We've been talking so much about how to be a man, to be brave and strong and not get upset when things don't go your way. I've failed a lot in letting you pout and get upset over the years and let some ugly habits of such effect your character, but you're really learning how to be a man and "not a pouting little boy" as the result of good training. I've been really focusing on correcting any unfavorable attitudes in you and teaching you how men behave, and it's been sticking. We've been reading books like How to Be a Man: Useful Hints for Boys on the Formation of Character by Harvey Newcomb (written in 1862!), and The Book of Virtues by William Bennett and Created for Work by Bob Shultz and Preparing Sons to Provide for a Single-Income Family by Steven Maxwell and, of course, many chapters each day of the Bible. Instilling in you a noble and responsible character is my main concern as of now, and you are rising to the occasion with joy and soberness.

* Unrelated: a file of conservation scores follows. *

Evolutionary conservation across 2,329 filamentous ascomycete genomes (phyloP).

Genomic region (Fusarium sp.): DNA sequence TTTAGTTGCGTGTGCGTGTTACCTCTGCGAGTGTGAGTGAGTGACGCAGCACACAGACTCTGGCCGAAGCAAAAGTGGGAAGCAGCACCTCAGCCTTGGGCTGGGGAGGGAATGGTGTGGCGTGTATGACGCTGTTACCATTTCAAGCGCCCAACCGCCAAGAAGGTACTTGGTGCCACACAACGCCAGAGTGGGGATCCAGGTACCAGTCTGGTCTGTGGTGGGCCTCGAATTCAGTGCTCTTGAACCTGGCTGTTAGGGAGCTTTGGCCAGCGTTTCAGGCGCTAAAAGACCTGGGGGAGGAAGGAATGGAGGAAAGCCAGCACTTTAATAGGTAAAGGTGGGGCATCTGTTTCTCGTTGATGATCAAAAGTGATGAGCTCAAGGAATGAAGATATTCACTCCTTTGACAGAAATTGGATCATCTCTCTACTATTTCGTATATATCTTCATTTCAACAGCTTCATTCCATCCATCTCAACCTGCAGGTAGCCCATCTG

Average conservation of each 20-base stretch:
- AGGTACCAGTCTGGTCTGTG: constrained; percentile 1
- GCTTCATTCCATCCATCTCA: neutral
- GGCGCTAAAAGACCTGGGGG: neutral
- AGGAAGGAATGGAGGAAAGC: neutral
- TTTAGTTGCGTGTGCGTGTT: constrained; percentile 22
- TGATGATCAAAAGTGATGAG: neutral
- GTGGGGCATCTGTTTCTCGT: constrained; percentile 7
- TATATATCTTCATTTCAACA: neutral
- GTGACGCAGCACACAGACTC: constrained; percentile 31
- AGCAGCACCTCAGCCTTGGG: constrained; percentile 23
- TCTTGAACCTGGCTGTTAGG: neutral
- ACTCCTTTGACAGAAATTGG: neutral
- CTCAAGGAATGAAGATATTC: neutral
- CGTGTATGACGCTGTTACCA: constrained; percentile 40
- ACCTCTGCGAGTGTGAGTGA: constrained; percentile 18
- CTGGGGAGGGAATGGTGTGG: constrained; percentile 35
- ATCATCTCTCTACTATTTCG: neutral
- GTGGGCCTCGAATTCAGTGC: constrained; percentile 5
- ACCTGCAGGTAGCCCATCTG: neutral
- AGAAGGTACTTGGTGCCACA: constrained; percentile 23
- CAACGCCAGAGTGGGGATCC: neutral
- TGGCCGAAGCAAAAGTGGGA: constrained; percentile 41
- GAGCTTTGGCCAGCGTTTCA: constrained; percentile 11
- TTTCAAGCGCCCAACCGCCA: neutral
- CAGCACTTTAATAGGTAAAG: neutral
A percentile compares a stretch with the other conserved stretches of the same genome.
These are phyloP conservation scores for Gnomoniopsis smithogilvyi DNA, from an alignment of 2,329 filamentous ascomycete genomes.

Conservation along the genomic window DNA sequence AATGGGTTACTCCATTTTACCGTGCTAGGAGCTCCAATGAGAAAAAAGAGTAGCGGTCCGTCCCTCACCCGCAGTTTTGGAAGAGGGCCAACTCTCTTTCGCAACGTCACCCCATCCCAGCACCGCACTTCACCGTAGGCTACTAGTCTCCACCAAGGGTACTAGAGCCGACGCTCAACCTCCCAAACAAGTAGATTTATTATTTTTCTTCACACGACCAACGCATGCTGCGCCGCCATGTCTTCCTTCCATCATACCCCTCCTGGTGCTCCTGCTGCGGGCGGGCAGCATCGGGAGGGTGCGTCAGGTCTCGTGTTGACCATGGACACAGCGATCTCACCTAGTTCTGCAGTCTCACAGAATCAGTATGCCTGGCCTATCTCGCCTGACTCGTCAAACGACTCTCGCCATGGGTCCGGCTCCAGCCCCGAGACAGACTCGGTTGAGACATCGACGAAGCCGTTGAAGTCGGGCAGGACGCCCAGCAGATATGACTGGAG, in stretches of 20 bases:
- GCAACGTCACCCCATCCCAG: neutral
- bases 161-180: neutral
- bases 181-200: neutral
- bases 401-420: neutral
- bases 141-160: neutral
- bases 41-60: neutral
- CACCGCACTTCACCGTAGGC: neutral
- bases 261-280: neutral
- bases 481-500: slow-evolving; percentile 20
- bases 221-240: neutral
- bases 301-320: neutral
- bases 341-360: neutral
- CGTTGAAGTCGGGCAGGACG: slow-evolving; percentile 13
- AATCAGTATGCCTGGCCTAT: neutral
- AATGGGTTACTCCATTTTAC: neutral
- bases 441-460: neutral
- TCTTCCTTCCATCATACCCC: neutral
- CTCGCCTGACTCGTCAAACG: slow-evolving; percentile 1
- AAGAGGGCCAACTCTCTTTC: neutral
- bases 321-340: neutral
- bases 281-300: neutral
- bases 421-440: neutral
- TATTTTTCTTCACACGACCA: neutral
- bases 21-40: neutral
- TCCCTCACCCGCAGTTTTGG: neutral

You are so much more compassionate to the younger ones among us these days. You take great pride in taking care of your little cousins. You're so gentle with Jordan, and you love singing to him, kissing him, and talking to him. You think babies are the greatest thing in the world.